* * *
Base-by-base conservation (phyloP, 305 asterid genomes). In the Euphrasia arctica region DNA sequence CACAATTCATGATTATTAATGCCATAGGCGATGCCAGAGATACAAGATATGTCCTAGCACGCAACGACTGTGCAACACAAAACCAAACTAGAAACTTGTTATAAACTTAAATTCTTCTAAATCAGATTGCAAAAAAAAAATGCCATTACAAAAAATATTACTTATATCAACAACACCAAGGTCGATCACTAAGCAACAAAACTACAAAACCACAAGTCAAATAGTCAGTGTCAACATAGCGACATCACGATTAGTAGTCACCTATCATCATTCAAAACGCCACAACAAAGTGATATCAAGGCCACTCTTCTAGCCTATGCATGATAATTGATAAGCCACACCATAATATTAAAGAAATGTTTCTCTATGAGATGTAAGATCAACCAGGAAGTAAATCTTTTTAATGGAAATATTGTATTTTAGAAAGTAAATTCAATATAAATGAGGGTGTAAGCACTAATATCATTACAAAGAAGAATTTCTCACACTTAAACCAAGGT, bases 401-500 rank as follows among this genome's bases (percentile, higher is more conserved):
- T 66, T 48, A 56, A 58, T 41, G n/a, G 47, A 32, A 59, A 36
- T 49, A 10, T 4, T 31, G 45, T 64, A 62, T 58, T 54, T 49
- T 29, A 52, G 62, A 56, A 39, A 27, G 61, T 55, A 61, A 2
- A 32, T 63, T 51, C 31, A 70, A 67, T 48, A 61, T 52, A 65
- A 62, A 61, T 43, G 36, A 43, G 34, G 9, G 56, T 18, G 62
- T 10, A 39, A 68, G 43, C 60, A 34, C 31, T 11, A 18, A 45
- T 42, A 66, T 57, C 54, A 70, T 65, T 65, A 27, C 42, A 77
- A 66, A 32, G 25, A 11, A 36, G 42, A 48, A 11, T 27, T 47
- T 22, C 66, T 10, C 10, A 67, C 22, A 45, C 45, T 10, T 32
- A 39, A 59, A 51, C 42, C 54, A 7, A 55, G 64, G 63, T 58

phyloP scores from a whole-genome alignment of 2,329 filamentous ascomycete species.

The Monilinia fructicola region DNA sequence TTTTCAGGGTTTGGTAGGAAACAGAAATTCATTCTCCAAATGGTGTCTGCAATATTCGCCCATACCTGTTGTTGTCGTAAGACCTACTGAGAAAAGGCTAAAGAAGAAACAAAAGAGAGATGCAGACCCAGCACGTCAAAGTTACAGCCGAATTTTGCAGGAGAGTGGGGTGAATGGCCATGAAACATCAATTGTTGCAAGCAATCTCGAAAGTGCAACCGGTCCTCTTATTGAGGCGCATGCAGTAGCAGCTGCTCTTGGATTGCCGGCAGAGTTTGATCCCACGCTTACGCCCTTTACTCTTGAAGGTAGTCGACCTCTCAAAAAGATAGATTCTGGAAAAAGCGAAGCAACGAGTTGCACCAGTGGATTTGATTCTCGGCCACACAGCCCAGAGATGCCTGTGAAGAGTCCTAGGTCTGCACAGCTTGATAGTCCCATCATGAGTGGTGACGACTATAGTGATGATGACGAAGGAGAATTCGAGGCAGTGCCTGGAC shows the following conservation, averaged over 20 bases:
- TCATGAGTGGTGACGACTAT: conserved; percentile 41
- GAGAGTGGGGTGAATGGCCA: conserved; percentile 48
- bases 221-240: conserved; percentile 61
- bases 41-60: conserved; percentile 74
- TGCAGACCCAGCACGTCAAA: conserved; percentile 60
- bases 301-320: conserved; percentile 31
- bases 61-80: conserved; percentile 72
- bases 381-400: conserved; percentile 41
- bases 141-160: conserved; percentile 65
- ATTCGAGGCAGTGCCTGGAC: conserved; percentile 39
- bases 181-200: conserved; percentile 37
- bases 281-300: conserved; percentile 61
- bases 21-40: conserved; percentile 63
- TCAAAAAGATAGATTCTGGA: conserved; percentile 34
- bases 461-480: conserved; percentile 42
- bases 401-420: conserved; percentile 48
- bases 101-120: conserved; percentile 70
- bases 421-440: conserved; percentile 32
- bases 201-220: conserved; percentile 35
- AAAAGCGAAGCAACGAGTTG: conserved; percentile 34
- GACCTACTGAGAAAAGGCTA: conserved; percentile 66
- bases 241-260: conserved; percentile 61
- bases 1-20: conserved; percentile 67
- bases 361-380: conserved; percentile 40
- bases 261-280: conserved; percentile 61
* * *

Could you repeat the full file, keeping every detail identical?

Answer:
Base-by-base conservation (phyloP, 305 asterid genomes). In the Euphrasia arctica region DNA sequence CACAATTCATGATTATTAATGCCATAGGCGATGCCAGAGATACAAGATATGTCCTAGCACGCAACGACTGTGCAACACAAAACCAAACTAGAAACTTGTTATAAACTTAAATTCTTCTAAATCAGATTGCAAAAAAAAAATGCCATTACAAAAAATATTACTTATATCAACAACACCAAGGTCGATCACTAAGCAACAAAACTACAAAACCACAAGTCAAATAGTCAGTGTCAACATAGCGACATCACGATTAGTAGTCACCTATCATCATTCAAAACGCCACAACAAAGTGATATCAAGGCCACTCTTCTAGCCTATGCATGATAATTGATAAGCCACACCATAATATTAAAGAAATGTTTCTCTATGAGATGTAAGATCAACCAGGAAGTAAATCTTTTTAATGGAAATATTGTATTTTAGAAAGTAAATTCAATATAAATGAGGGTGTAAGCACTAATATCATTACAAAGAAGAATTTCTCACACTTAAACCAAGGT, bases 401-500 rank as follows among this genome's bases (percentile, higher is more conserved):
- T 66, T 48, A 56, A 58, T 41, G n/a, G 47, A 32, A 59, A 36
- T 49, A 10, T 4, T 31, G 45, T 64, A 62, T 58, T 54, T 49
- T 29, A 52, G 62, A 56, A 39, A 27, G 61, T 55, A 61, A 2
- A 32, T 63, T 51, C 31, A 70, A 67, T 48, A 61, T 52, A 65
- A 62, A 61, T 43, G 36, A 43, G 34, G 9, G 56, T 18, G 62
- T 10, A 39, A 68, G 43, C 60, A 34, C 31, T 11, A 18, A 45
- T 42, A 66, T 57, C 54, A 70, T 65, T 65, A 27, C 42, A 77
- A 66, A 32, G 25, A 11, A 36, G 42, A 48, A 11, T 27, T 47
- T 22, C 66, T 10, C 10, A 67, C 22, A 45, C 45, T 10, T 32
- A 39, A 59, A 51, C 42, C 54, A 7, A 55, G 64, G 63, T 58

phyloP scores from a whole-genome alignment of 2,329 filamentous ascomycete species.

The Monilinia fructicola region DNA sequence TTTTCAGGGTTTGGTAGGAAACAGAAATTCATTCTCCAAATGGTGTCTGCAATATTCGCCCATACCTGTTGTTGTCGTAAGACCTACTGAGAAAAGGCTAAAGAAGAAACAAAAGAGAGATGCAGACCCAGCACGTCAAAGTTACAGCCGAATTTTGCAGGAGAGTGGGGTGAATGGCCATGAAACATCAATTGTTGCAAGCAATCTCGAAAGTGCAACCGGTCCTCTTATTGAGGCGCATGCAGTAGCAGCTGCTCTTGGATTGCCGGCAGAGTTTGATCCCACGCTTACGCCCTTTACTCTTGAAGGTAGTCGACCTCTCAAAAAGATAGATTCTGGAAAAAGCGAAGCAACGAGTTGCACCAGTGGATTTGATTCTCGGCCACACAGCCCAGAGATGCCTGTGAAGAGTCCTAGGTCTGCACAGCTTGATAGTCCCATCATGAGTGGTGACGACTATAGTGATGATGACGAAGGAGAATTCGAGGCAGTGCCTGGAC shows the following conservation, averaged over 20 bases:
- TCATGAGTGGTGACGACTAT: conserved; percentile 41
- GAGAGTGGGGTGAATGGCCA: conserved; percentile 48
- bases 221-240: conserved; percentile 61
- bases 41-60: conserved; percentile 74
- TGCAGACCCAGCACGTCAAA: conserved; percentile 60
- bases 301-320: conserved; percentile 31
- bases 61-80: conserved; percentile 72
- bases 381-400: conserved; percentile 41
- bases 141-160: conserved; percentile 65
- ATTCGAGGCAGTGCCTGGAC: conserved; percentile 39
- bases 181-200: conserved; percentile 37
- bases 281-300: conserved; percentile 61
- bases 21-40: conserved; percentile 63
- TCAAAAAGATAGATTCTGGA: conserved; percentile 34
- bases 461-480: conserved; percentile 42
- bases 401-420: conserved; percentile 48
- bases 101-120: conserved; percentile 70
- bases 421-440: conserved; percentile 32
- bases 201-220: conserved; percentile 35
- AAAAGCGAAGCAACGAGTTG: conserved; percentile 34
- GACCTACTGAGAAAAGGCTA: conserved; percentile 66
- bases 241-260: conserved; percentile 61
- bases 1-20: conserved; percentile 67
- bases 361-380: conserved; percentile 40
- bases 261-280: conserved; percentile 61